Through the years, the Coppa Italia has seen 16 different winners. Of those 16, five clubs have their name on the trophy once
In some European countries, there are three domestic tournaments; a league, an open cup, and a league cup.
Italy is not one of those nations, which means that there are only two chances of silverware each season. It doesn’t necessarily mean that winning either is harder, but it does mean that there are a lot more cats than cream.
Yet football is a game of glory, and for supporters, it is far more memorable to win something than to perform well. The focus of a certain moment, with a player lifting a trophy above their head, can outweigh a number of seasons that bring improvement but no palpable reward.
Vicenza had experienced a lot of decent years throughout the 1960s and 1970s; a couple of sixth placed finishes in Serie A are the highlights of 30 seasons spent in that division.
A good number of celebrated players donned the Biancorossi colours too. The likes of Paolo Rossi, Roberto Baggio and more recently Christian Maggio have all graced the Stadio Romeo Menti.
Amongst all of that, the most memorable date in Vicenza’s history was May 29, 1997, when a 3-0 victory over Napoli brought Francesco Guidolin’s side the Coppa Italia – the first and only major honour in the trophy cabinet.
Perhaps the signs were there from the off. In the first game of the season at Lazio, Vicenza pulled off a surprise 4-2 win, made all the more memorable for Marcelo Otero scoring all four goals – the first time a striker had opened the season with a poker since Gianni Rivera against Brescia in 1969.
Despite the spectacular start in Serie A, it had not been a dominant cup run, but the Berici had momentum with them. Lucchese, Genoa and AC Milan all fell by the wayside en route to a semi-final with Bologna. Playing the first leg of that tie at home, the Biancorossi earned a 1-0 win courtesy of a Roberto Murgita header.
In the return game, a Cristiano Scapolo bullet brought the sides level on the stroke of half time and looked set for penalties. Then, in the last minute, Giovanni Cornacchini found himself with enough time to lash home from a cross and tore off in joy as his team were into the final.
There, they met Napoli, with the first leg to be played away from home. The Partenopei were in terrible form in Serie A, but had thus far picked themselves up to travel through in the Coppa Italia. As it was, Guidolin’s side suffered a 1-0 defeat at the Stadio San Paolo despite dominating proceedings, Fabio Pecchia scoring the only goal of a game that saw Otero leave on a stretch.
This was not a disaster, and set the final up for an exciting second leg and the supporters held fair that Vicenza might turn things around.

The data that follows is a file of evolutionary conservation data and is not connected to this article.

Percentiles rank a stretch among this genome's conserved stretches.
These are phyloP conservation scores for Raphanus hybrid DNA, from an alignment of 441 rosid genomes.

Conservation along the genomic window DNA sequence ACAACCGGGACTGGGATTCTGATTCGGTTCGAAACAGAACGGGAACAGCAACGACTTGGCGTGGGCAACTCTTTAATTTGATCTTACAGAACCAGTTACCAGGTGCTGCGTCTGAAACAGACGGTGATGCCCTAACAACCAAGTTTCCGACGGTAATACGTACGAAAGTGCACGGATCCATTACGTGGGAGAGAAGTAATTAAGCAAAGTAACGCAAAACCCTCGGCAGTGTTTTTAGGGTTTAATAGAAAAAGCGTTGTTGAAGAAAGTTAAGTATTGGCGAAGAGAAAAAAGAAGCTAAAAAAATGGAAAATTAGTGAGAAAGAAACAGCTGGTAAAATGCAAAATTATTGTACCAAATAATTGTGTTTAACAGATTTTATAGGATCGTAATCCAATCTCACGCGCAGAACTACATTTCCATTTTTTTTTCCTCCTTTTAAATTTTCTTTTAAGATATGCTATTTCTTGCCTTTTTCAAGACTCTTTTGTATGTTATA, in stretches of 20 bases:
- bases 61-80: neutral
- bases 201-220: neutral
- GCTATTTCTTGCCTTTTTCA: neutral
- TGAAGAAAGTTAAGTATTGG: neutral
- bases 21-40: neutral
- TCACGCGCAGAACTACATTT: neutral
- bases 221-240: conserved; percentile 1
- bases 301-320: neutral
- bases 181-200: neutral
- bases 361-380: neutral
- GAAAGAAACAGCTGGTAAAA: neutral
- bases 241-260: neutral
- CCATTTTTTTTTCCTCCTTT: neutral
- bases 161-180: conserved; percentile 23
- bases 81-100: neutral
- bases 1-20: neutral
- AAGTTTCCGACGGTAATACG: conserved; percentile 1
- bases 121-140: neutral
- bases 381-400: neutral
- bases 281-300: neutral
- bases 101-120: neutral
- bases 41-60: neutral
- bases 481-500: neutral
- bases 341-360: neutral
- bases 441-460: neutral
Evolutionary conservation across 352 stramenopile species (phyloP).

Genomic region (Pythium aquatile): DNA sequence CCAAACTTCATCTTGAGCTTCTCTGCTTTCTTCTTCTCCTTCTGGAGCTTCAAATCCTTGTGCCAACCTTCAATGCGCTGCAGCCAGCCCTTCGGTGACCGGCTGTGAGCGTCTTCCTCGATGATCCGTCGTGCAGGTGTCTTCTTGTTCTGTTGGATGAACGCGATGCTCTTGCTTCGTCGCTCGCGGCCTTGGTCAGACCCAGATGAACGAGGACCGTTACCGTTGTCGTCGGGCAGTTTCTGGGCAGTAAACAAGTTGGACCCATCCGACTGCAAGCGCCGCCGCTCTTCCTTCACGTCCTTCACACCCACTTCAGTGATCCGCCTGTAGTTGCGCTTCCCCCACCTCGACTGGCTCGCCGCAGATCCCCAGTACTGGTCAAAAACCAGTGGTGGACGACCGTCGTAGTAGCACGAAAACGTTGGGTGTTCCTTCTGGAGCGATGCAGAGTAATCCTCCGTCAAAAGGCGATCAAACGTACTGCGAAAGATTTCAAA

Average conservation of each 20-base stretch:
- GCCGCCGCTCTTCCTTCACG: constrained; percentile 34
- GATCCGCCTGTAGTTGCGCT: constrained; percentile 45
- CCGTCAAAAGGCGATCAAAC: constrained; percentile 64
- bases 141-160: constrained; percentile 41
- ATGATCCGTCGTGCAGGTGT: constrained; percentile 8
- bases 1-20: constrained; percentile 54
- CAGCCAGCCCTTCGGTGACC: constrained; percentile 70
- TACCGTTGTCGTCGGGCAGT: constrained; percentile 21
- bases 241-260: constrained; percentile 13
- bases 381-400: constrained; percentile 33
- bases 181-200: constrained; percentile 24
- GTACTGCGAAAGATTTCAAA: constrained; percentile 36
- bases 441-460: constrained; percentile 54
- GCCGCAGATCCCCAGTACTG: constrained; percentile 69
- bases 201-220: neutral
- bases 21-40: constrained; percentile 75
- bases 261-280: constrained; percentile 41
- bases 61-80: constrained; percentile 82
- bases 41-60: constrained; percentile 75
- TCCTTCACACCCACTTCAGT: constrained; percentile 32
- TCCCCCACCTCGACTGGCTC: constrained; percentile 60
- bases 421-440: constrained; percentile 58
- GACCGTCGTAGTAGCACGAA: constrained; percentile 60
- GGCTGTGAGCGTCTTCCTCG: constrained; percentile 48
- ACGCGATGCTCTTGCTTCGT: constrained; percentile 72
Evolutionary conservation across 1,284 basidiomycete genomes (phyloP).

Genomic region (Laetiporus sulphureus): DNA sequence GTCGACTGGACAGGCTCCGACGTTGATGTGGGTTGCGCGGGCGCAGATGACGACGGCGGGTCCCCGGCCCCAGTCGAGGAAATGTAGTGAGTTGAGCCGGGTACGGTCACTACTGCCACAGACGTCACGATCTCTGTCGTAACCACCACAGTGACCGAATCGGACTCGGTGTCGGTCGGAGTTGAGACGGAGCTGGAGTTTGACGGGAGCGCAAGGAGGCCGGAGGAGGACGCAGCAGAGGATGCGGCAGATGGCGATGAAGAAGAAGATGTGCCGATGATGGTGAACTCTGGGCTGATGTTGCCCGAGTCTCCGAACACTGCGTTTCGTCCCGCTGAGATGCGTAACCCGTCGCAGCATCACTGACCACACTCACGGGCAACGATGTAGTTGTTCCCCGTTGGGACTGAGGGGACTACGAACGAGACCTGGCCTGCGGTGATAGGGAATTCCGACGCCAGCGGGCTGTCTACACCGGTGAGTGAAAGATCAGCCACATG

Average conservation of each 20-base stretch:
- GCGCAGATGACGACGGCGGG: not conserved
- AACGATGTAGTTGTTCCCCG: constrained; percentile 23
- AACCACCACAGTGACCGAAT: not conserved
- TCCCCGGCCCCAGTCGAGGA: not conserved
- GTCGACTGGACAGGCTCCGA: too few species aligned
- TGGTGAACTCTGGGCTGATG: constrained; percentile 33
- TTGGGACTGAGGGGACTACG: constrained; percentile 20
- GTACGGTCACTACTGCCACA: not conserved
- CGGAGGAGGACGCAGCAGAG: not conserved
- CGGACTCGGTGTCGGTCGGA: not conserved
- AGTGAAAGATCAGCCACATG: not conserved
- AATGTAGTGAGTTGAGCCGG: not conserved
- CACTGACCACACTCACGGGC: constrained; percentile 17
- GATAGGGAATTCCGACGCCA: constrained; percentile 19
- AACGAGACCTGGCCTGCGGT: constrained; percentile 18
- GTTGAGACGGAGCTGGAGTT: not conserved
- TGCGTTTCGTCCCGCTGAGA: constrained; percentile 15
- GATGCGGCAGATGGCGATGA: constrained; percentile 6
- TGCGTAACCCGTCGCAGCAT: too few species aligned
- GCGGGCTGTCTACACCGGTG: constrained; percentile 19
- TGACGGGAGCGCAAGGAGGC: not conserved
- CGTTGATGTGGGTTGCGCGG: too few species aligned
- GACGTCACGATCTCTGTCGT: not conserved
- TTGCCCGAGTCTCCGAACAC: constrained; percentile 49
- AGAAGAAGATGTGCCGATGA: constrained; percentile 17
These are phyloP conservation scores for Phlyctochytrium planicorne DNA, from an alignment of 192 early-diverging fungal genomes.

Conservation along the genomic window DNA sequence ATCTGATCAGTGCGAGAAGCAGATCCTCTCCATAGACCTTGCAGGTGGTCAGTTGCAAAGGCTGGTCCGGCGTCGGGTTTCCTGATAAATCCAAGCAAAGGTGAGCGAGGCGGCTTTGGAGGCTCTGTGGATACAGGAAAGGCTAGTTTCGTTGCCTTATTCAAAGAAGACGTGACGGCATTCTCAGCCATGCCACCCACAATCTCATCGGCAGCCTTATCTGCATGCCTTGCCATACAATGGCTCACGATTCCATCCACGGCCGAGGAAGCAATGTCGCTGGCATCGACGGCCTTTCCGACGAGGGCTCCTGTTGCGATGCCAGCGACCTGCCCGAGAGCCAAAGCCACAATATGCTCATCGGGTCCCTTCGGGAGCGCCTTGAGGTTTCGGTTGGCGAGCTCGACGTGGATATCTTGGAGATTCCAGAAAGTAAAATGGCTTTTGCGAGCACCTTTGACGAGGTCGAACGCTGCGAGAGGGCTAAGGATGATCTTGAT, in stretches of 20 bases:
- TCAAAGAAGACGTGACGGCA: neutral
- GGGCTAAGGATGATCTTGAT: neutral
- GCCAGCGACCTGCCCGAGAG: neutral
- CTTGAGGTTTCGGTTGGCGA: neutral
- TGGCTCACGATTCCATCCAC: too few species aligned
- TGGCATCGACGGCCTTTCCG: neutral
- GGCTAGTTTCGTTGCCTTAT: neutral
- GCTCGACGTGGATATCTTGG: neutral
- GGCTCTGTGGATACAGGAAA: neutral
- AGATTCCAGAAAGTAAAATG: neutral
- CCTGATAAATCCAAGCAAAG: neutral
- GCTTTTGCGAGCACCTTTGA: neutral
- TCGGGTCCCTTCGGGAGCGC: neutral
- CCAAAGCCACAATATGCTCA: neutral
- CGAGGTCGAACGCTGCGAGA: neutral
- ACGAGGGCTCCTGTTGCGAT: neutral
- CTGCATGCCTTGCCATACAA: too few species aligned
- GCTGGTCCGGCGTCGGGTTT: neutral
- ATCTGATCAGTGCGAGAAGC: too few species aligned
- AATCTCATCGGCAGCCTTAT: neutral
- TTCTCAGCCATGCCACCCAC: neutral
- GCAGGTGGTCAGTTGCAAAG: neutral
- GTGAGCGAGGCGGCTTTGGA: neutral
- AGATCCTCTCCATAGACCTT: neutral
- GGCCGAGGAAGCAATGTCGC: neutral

Having taken just 200 supporters to Naples, 22,000 fans packed into the Stadio Romeo Menti, producing a pre-match choreography of stunning proportions – the tricolore of the Italian flag on one side, and the circular crest of the Coppa Italia on another.
Twenty minutes in, it looked as though their dream might be over. Max Esposito found himself free in the box from a Roberto Bordin pass, but with the goal opening up, snatched at his shot and placed it straight into Pierluigi Brivio’s hands.
It was to prove a turning point. Moments later, a free kick was swung into the area by substitute Alessandro Iannuzzi. Giampiero Maini rose highest but his bullet header was parried by Giuseppe Tagliatela, only for the rebound to bounce at his feet with enough time to lash it into the roof of the net. 1-1.
Again, Vicenza had the best of the game, their fluid attacking football not just pegging Napoli back, but also increasing the excitement in the stands. Despite that, the goal did not come. Normal time ended, and extra time began. Still the goal did not come.
With two minutes remaining, a foul by Alain Boghossian gave Vicenza another free kick just outside the box. Instead of crossing, Massimo Beghetto drilled a low shot at goal that Tagliatela did well to stop. However, he spilled the ball again, and this time Maurizio Rossi was able to prod the ball home to send the Stadio Romeo Menti into ecstasy.
There was still time for Iannuzzi to seal the deal, rolling in a winner after finding himself in the clear in the last minute to eliminate any doubt. The cup was Vicenza’s, and Giovanni Lopez got to lift it above his head.
The party might have gone well into the night, but the celebrations continued as the Biancorossi enjoyed a Cup Winners Cup run the following year. That competition brought more memorable evenings; beating Shakhtar, then a 5-0 victory over Roda JC took Guidolin’s men into the semi-final.
There was even a first leg victory against Chelsea to relish, beating the English side 1-0 at the Stadio Romeo Menti before the disappointment of losing 3-1 in London. And from there, as so often, the story faded away.
The following year, Vicenza were relegated and despite bouncing straight back, have been out of Serie A since. Still the names of that side remain full of lustre, and Vicenza can look back proud at a side that won the Coppa Italia, a team that went on to strike considerable blows in Europe, too.
It can happen and, on May 29, 1997, it did.